"In addition, I have decided that all of the News of the World’s revenue this weekend will go to good causes," added Murdoch, the chairman of News International, the British newspaper wing of Rupert Murdoch's News Corp.

Murdoch admitted that the paper, known for its racy diet of sex, scandal and celebrity news but also for its undercover investigations, had lied to parliament and to the public in its earlier statements on the long-running scandal.

"The News of the World is in the business of holding others to account. But it failed when it came to itself," Murdoch said in the two-page statement, which was addressed to News International staff.

James Murdoch said the jailing in 2007 for phone hacking of the paper's royal correspondent Clive Goodman and private investigator Glenn Mulcaire had failed to cure the problem.

"Wrongdoers turned a good newsroom bad and this was not fully understood or adequately pursued," he said.

The death blow for the tabloid came on Thursday when veterans' charity the Royal British Legion and a flood of businesses joined a boycott of the newspaper.

The deepening scandal threatened a bid by Rupert Murdoch for control of pay-TV giant BSkyB, while British Prime Minister David Cameron faced fresh questions over his ties to the Australian-born media baron.

News International Chairman James Murdoch on phone hacking scandal July 7
Scotland Yard said up to 4,000 people may have had their voicemails accessed by the News of the World and added that it was probing claims that the paper had paid policemen for information.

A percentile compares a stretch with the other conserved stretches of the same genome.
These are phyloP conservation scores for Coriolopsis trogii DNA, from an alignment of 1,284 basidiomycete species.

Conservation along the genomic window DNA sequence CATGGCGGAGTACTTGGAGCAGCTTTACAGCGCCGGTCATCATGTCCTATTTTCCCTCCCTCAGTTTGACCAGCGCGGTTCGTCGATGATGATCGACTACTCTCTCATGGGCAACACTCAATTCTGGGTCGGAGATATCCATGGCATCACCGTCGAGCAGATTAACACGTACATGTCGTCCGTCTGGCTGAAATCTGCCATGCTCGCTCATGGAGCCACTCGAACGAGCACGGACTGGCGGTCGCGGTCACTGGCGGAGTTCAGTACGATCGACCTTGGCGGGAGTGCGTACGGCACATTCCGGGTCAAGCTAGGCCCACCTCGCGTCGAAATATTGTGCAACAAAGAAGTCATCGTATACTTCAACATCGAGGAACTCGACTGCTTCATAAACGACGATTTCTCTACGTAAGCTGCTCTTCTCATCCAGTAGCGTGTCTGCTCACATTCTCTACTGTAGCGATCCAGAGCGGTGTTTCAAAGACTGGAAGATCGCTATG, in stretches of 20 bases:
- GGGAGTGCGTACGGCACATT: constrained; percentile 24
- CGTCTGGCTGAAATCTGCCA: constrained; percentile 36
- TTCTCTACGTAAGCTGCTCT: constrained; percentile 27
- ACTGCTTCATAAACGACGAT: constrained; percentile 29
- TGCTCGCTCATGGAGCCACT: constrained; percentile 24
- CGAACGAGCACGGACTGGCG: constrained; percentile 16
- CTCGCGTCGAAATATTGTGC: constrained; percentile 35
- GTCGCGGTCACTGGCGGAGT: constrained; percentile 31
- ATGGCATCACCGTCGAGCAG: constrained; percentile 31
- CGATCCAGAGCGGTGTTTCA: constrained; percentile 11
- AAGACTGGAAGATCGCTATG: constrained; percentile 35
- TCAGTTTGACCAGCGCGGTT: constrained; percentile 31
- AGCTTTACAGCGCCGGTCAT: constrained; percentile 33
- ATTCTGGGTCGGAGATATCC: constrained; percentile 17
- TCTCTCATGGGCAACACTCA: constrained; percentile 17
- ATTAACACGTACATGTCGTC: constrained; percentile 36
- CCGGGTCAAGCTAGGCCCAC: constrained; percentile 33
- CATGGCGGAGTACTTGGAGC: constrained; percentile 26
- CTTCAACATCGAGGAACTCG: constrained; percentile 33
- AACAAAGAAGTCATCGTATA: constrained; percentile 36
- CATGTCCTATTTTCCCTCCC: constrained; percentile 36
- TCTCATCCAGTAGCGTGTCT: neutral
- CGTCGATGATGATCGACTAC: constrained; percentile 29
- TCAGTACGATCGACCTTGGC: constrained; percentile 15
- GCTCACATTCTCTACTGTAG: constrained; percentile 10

The Royal British Legion said it was "shocked to the core" by claims in the Daily Telegraph that an investigator hired by the News of the World may have accessed the voicemails of relatives of dead soldiers.

It said it was dropping the tabloid as a campaign partner as it could not maintain its links with the paper if it had been "preying on families in the lowest depths of their misery."

Earlier this week the paper faced fresh claims that it had accessed the phone and deleted the voicemails of of a murdered 13-year-old girl, Milly Dowler, as well as the relatives of two other murdered girls.

Supermarket giant Sainsbury's, mobile phone operator O2, energy supplier Npower and high street stores Dixons, Boots and Specsavers became the latest companies to pull advertising from the paper.

They joined major brands such as Ford, Vauxhall and Mitsubishi, the Halifax bank and Virgin Holidays.

The British government also said it was urgently reviewing its own advertising contracts with the News of the World.

Cameron on Wednesday promised an inquiry into the phone hacking scandal, including into allegations that police failed to properly investigate the allegations when they were first made several years ago.

But opposition leader David Miliband on Thursday urged the prime minister to distance himself from two former editors of the paper during the period covered by the scandal.

Cameron has dined on several occasions with Rebekah Brooks, now chief executive of News International, the British newspaper arm of News Corp., while his former communications chief Andy Coulson quit in January over the claims.

"What we know is that the Prime Minister does have close relationships with many of the people involved in this -- Andy Coulson who worked for him, Rebekah Brooks who is at the centre of some of what has happened," Miliband said.

 

Date created : 2011-07-07

  • JUSTICE

    Key players in the News Corp phone-hacking case

    Read more

  • UNITED KINGDOM

    Relatives of war dead among phone-hacking victims

    Read more

Comments

COMMENT(S)